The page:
The heaters 22 and the arms 30 are maintained in open or closed positions by a pair of latches in the form of cylinders 38 pivotally connected to the top bar 3 by a sleeve 39 (FIG. 1) fixedly mounted on the top bar 3. Plates 41 extend upwardly from the top ends of the cylinders 38 for rotatable mounting on the sleeve 39. A piston rod 42 extends out of the bottom end of each cylinder 38. The position of the rod 42 is the cylinder 38 is fixed by a bolt 43 with a handle 45 extending therethrough. A plate 46 on the bottom 60 and a nut 61 (FIG. 1). The bottom end 62 of each arm 64 of the strip 59 curves inwardly against the pipe 16. A reinforcing bar 65 of generally C-shaped cross section is provided along the outer surface of each arm 64 of the strip 59. The arm 64 and the bar 65 on the left hand side (FIG. 2) are interconnected by a threaded shaft 67, which extends through the centre of the arm 64, the bar 65. Nuts 68 and 69 permit adjustment of the shaft 67 for changing the spacing between the arms 64. The right hand end of the shaft 67 is threaded into the plunger of a toggle clamp 72, for example a JAY-BEE (Trademark) Model FM 150 toggle clamp. The clamp 72 is mounted on the right arm 64 and bar 65 by means of a panel mount nut (not shown). When the clamp device 58 is in the open position (not shown), the apparatus is free to move along the pipes 16. In such open position, the clamp device acts as a guide for holding the apparatus on a pipeline. When the clamp device 58 is closed (FIG. 2), it holds the apparatus in a fixed position on the pipes 16. Thus, the operator can open and close the heater assembly without causing rotation of the apparatus around the pipes 16 or other movement out of the desired position.
Referring to FIG. 4, wind shrouds 75 can be bolted to either or both ends of the arms 30 to close such ends. Each shround 75 is merely a polygonal plate 77 having the outer configuration as an arm 30, with a concave groove 78 in one side 79 thereof for surrounding one half of a pipe 16 in the closed position.
Referring to FIGS. 5 and 6, a sleeve heater apparatus in accordance with the present invention includes a frame 1, latch cylinders 38 and a clamp 58 of the same type as illustrated in FIGS. 1 to 3. The frame 1 is supported on pipes 16 connected end-to-end by rollers 10. In the sleeve heater apparatus, the pipe clamp 58 is located at the end of the apparatus opposite to that illustrated in FIGS. 1 and 2, but otherwise the clamp is the same as that of FIGS. 1 and 2.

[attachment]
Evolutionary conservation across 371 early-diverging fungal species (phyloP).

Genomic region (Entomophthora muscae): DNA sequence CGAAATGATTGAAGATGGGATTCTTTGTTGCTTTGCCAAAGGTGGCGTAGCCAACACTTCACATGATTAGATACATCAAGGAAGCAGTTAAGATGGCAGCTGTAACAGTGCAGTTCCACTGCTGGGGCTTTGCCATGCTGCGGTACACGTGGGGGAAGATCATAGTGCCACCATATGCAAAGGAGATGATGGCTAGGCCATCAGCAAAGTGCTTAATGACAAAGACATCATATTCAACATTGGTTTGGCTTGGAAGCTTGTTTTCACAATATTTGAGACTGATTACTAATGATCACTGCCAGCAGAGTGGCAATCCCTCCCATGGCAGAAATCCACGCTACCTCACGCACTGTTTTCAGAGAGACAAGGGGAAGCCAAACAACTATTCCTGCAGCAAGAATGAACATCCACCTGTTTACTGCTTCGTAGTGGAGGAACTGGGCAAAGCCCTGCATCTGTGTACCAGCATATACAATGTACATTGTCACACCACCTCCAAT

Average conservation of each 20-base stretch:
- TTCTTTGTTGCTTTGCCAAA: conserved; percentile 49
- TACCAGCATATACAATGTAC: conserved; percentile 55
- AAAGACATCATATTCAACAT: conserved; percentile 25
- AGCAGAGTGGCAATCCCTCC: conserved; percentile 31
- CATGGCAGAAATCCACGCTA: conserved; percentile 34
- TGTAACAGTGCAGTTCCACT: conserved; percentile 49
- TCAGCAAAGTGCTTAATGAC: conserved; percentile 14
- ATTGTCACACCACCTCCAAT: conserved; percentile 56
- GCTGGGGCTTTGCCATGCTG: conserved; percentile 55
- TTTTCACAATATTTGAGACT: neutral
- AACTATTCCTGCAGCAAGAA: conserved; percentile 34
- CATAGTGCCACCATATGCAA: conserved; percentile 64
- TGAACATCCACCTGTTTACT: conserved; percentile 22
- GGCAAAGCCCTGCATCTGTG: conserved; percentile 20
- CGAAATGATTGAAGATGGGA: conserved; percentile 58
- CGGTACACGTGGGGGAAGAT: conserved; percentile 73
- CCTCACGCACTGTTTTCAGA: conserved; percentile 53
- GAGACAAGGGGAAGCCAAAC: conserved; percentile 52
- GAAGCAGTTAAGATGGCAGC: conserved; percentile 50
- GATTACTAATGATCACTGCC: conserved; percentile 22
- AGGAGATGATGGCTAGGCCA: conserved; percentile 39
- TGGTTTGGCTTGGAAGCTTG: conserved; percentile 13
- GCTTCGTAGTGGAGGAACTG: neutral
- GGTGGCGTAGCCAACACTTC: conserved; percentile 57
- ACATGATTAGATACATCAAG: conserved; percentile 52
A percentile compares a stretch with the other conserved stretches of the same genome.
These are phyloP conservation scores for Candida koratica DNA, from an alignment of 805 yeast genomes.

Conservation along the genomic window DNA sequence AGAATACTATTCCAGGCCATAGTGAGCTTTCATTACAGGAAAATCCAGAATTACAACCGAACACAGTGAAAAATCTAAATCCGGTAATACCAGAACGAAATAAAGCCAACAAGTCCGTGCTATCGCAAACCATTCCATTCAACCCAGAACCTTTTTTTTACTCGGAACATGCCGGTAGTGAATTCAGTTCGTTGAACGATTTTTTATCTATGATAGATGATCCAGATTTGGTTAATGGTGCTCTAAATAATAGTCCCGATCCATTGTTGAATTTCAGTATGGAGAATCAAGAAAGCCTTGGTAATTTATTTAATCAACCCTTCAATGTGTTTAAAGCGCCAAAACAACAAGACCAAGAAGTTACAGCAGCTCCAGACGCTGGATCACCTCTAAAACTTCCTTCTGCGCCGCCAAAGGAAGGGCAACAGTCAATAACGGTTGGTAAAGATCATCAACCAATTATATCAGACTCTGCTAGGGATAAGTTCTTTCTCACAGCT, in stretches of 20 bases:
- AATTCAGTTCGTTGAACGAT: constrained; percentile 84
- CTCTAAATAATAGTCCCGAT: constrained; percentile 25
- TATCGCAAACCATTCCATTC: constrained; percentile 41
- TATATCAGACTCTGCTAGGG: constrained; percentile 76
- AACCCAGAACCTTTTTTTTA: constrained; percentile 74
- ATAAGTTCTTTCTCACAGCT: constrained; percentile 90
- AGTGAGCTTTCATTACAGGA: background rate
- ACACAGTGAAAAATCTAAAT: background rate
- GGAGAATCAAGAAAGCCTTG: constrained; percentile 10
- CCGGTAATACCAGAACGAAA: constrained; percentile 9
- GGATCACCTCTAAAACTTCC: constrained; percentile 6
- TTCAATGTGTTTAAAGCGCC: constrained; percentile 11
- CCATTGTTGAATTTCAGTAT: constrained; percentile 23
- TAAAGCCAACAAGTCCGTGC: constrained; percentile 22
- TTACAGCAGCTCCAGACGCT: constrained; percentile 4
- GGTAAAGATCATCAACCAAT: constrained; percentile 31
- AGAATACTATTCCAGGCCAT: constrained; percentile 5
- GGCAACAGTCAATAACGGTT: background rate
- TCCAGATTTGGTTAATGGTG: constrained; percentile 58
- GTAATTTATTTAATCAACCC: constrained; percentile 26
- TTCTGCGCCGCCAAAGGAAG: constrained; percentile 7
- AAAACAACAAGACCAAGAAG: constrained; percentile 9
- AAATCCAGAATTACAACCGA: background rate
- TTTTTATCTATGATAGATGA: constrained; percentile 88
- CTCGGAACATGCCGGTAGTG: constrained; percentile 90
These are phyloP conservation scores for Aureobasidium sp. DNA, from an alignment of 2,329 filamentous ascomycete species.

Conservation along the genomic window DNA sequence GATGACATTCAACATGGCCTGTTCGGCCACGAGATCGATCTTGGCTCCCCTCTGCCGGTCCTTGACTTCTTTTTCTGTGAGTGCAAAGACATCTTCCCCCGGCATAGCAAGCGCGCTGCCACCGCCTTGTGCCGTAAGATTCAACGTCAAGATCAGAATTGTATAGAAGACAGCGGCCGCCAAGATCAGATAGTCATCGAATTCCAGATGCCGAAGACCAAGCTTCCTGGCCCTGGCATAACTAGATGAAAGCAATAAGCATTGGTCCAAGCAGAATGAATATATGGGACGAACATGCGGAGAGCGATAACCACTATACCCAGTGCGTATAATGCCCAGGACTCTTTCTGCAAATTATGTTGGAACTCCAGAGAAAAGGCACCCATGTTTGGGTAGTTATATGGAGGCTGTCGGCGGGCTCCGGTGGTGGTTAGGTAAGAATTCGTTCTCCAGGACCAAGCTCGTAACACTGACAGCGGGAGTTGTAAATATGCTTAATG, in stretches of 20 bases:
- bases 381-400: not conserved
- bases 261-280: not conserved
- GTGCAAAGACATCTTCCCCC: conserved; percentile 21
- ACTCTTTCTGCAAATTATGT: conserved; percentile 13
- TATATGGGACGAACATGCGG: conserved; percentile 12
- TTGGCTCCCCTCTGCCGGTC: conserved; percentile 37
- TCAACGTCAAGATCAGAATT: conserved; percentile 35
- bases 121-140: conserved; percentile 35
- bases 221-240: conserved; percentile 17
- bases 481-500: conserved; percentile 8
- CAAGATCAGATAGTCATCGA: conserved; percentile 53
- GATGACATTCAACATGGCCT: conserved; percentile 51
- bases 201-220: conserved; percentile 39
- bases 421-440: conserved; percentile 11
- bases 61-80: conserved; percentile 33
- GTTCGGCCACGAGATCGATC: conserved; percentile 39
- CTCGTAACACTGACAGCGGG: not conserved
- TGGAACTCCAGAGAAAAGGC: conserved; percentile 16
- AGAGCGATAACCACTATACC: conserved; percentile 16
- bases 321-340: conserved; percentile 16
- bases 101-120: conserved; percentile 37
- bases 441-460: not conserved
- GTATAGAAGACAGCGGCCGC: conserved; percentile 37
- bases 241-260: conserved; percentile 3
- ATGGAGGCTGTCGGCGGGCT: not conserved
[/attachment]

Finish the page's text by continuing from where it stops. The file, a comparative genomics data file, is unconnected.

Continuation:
The apparatus of FIGS. 5 and 6 is intended to shrink a sleeve 80 (FIGS. 5 and 8) onto reduced diameter joint 82 (FIG. 7) between two pipes 16 welded together in end-to-end relationship during formation of a pipeline. For such purpose, a threaded shaft or screw 83 extends between bearings (not shown) mounted on the ends 2 of the frame 1 for slidably supporting a carriage generally indicated at 85. The carriage 85 supports semicylindrical heaters 86 for movement along the sleeve 80 for shrinking the latter on the pipeline. The heaters 86 are of the type described in applicant's copending Canadian Patent Application No. 2,015,638, filed Apr. 27, 1990.
Fuel is fed to the heaters 86 through an inlet pipe 87, and elbow 88, inlet couplers 89 and 90, and tubing 91 extending between such couplers.
The heaters 86 are connected to between arms 93 similar to the arms 30. The arms 93 are pivotally mounted no an internally threaded sleeve 94, which rides on the shaft 83. The arms 93 and consequently the heaters 86 are rotated between the closed position (FIG. 5) and the open position (FIG. 6) using handles 96. The bottom sleeve 48 of each latch is mounted on a rod 97 extending between such arms 93. Crossbars 98 extend between the bottom ends of each pair of parallel arms 93. Each of the arms 93 extends upwardly between a pair of triangular plates 99 on one end of the sleeve 94. The central section 100 of the sleeve 94 is hexagonal in cross section for preventing movement of the plates 93 and 99 towards each other. Reinforcing plates 102 and 103 extend between the plate 93 and the innermost of the plates 99, respectively. An arm 104 connects the section 100 of the sleeve 94 to a sleeve 106 on the top bar 3 for movement with the sleeve. For such purpose a bushing 107 is provided between the sleeve 106 and the shaft 3. The top plates 41 of the cylinders 38 are also rotatably mounted on the sleeve 106 and are longitudinally movable with the shaft.